The unconfined compressive strength (UCS) of a rock is a basic parameter for many characterization systems, strength criteria and calculation methods. It is well-known fact that it depends on the water content of the samples, and decrease when the water content increases. The paper discusses the possible causes of this reduction. From published data by Vasarhelyi and co-workers and others authors some empirical tentative guidelines for this reduction are proposed, which can be used in rock engineering problems where changes in water content occur regularly (dam and bridges foundations, harbors...).
The unconfined compressive strength (UCS) is probably the most used of the rock index properties for their characterization. So all the standards have detailed regulations on the test and many authors have published on the effect of the sample size on the results of the test. The standards detail also the form and dimensions of the sample, the conditions of parallelism of the faces, even the speed of load application. But almost none of the standards say anything about the humidity of the samples. This is a surprising lack because the samples can be absolutely dry, air dry, semi saturated or saturated.And the water content, or the saturation state, has a clear influence on the results of the test. As a rule the strength diminishes when the water content increase, with a minimum in saturated samples. So some experienced engineers advise to test the rock in the same humidity conditions in which the rock mass is going to stay. This is especially important in dam foundations (which are going to be saturated) or in rockfills. Some rules of thumb have been proposed to cope with this problem (Romana, 2003) when working with geomechanics classifications. There are a scarcity of published data on the unconfined compressive strength (UCS) of saturated samples with the exception of the work by Vasarely and co-workers. For instant Vasarhely and Ledniczky (1999) say that "it is known that saturated materials have lower strengths…than air-dry ones". The aim of this paper is to point at the problem, to recollect the scarce published data, and to offer a first tentative quantitative approximation of the reduction in unconfined compressive strength of saturated rocks.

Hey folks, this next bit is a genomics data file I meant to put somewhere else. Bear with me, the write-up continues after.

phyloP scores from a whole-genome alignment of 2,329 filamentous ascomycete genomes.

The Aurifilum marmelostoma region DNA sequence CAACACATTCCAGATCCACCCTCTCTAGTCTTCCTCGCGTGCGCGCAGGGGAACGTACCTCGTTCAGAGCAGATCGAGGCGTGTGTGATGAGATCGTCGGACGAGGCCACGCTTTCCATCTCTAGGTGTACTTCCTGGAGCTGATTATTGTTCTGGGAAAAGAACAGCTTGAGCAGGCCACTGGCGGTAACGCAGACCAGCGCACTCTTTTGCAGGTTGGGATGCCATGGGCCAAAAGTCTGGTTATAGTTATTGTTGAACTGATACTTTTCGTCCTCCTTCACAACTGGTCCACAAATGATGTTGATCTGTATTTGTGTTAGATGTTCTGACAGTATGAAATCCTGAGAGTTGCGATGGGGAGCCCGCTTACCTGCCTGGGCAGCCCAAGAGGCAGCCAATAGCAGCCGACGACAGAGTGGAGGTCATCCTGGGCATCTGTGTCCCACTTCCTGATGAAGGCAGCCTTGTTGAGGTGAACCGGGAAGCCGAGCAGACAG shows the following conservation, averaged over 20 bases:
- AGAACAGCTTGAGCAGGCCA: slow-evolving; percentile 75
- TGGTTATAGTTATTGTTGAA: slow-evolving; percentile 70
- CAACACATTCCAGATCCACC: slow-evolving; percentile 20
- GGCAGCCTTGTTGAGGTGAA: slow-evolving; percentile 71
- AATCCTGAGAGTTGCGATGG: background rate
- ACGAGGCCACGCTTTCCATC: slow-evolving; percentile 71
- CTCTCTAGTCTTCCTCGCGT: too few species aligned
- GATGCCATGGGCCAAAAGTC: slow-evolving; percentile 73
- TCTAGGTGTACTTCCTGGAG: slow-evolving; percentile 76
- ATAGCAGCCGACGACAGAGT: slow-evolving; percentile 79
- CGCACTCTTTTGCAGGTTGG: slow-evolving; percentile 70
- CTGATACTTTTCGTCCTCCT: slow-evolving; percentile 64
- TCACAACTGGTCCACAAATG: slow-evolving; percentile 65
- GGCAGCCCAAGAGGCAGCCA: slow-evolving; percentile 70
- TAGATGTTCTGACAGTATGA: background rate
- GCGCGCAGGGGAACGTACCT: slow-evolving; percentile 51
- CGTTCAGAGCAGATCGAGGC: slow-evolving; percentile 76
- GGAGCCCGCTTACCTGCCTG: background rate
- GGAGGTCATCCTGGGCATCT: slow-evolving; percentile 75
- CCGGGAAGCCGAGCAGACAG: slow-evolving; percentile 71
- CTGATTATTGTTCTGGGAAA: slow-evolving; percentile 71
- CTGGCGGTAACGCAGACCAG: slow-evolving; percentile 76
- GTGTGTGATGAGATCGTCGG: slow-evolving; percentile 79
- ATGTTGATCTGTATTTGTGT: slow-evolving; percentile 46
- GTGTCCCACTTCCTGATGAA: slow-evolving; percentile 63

Figure 1 (Pells, 1993) shows a Deere-Miller diagram (failure strength vs. deformation modulus at 50% of failure strength) containing data from compression tests in dry and saturated Hawkesbury sandstone. Saturation implies a reduction almost Figure 1. Strength data on Hawkesbury Sandstone (Pells, 1993). proportional in both parameters, but the relationship between them would remain approximately constant. Unfortunately no numerical result can be deduced due to the lack of numerical definition of the data. Hsu and Nelson (1993), in a preliminary research for the not built Super Collider, correlated the unconfined compressive strength of many types of shale (from Canada and USA) with thewater content.Their results (Fig 2), showa marked negative correlation between water content and compressive strength.